Keywords: Opening, Question

Thick or slow ?



It happens that both players read out the same sequence and are equally happy with the result. Here I was White. I hoped that Black would answer at 2 here - which he did - and not at 4 - which I only realised after having played 1. I was happy to be able to play this sequence: in my opinion, Black gets a rather low position while White gets a "magnificent thick wall". Moreover, the marked exchange looks submissive for Black.


However, in the post mortem analysis, my opponent (3D) said "I don't like the way you play with White. It is way too slow". Now I agree that White 7 had better been at a. The way I played, Black easily dodges the attack and my acquired influence amounts to nothing. He thought it was slow regardless. I am willing to accept this, but I do not feel it that way.


Maybe it is slow because Black gets 30 points of territory and there is still a cut at a. Still, I would not hesitate to play this way again. Isn't White playing on a much larger scale ? Is White's thickness really worth so little ? Isn't the marked stone too close to the thickness ?

If his criticism is correct, this must be a very wide gap in my understanding of the game. How do you feel about it ?

dnerra: Interesting position. Before trying to make a judgement, I will scatter some remarks.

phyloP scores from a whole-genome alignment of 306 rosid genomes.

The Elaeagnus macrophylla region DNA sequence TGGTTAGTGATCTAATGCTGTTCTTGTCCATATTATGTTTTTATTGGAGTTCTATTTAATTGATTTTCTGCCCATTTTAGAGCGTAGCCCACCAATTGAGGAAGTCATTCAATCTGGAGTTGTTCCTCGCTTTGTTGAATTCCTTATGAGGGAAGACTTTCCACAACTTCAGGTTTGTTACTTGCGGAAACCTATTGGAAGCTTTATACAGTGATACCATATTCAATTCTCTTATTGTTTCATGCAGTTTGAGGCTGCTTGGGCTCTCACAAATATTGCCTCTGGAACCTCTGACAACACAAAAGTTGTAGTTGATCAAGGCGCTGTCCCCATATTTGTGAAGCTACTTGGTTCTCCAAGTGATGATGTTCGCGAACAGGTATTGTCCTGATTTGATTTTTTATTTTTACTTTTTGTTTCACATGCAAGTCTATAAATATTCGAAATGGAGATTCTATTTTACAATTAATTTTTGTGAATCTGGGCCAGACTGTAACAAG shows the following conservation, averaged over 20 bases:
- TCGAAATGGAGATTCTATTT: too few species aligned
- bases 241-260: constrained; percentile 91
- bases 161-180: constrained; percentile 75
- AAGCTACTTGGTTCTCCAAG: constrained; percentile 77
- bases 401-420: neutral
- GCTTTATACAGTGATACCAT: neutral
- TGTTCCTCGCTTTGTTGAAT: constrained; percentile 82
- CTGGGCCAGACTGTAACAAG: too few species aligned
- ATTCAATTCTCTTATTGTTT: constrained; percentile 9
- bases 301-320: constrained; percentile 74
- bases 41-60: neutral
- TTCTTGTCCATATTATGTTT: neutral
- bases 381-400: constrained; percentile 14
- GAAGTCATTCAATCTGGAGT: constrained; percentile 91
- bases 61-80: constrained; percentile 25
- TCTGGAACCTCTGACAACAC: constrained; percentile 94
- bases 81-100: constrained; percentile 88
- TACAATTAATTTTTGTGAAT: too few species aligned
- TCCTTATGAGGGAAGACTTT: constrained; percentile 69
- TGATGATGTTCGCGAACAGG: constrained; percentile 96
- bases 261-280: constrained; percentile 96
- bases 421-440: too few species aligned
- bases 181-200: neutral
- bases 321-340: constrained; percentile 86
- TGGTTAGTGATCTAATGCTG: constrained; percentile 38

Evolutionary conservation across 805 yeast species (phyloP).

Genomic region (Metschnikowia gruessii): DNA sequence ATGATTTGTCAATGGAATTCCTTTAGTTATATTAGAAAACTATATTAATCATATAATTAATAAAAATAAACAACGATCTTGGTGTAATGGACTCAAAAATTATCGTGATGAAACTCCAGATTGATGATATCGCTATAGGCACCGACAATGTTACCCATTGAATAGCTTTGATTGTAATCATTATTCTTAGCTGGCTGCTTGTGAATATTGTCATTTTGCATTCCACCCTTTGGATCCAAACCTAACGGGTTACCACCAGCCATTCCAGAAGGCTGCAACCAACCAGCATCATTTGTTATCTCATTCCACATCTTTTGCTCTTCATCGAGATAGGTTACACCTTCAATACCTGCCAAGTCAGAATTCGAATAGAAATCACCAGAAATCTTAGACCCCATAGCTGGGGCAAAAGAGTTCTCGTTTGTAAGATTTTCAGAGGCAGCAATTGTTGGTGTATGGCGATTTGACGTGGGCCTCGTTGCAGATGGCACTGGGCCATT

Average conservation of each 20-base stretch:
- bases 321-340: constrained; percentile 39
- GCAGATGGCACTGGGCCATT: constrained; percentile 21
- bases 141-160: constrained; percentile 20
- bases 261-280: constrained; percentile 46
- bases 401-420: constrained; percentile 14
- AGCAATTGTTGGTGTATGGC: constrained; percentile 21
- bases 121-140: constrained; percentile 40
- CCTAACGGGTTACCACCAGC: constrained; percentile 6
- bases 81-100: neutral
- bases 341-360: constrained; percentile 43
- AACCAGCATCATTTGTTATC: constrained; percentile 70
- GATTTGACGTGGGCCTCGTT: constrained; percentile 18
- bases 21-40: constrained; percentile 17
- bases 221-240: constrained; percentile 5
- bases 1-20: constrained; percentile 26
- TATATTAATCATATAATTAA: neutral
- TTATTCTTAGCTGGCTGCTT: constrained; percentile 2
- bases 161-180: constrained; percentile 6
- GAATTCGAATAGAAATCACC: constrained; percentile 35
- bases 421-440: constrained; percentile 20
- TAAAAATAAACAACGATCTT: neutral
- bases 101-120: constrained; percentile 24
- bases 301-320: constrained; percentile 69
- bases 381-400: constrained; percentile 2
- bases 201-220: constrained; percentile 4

I think White 1 is still too far away from the marked black stone. After Black b, Black has more of a base than White, and will not be behind running into the center when the follow-up is White's ikken tobi at c and Black's horse's head shape at d. Why not play at e or even b?
Let's have a look at the white wall. Unlike DaveSigaty, I think the cut at a is an issue. Further, I think Black can get a peep at f: If Black starts by testing at g. I don't think White can do anything but connect at h?

HolIgor: The final diagram looks like Black played at the head of two stones. It is low in the top left corner, but where it becomes the fourth line it is dubious.

Ishida thinks that White should not play 3-3 stone but rather jump one more time and then play a pincer. Then the fight would be equal. But Ishida does not know that there is a catenaccio joseki on the right. I have to agree that the 3-3 stone and the following pull back only solidify Black in this position; and don't yield eyes. It is rather heavy.

I have to admit I don't know what to do with the white stone that is cut off by catenaccio. No idea whatsoever. Usually I abandon it.



dnerra: This would be a straightforward follow-up. Now the cut at a definitely becomes an issue. Maybe White could now play b-c -d?

I am not sure which side I would prefer. It's mostly a question of how good the white wall is. And the defect in Black's position that DaveSigaty pointed out is indeed annoying, because Black wants to play at e or something similar as soon as possible.

DaveSigaty: I think that White should be very happy with this situation...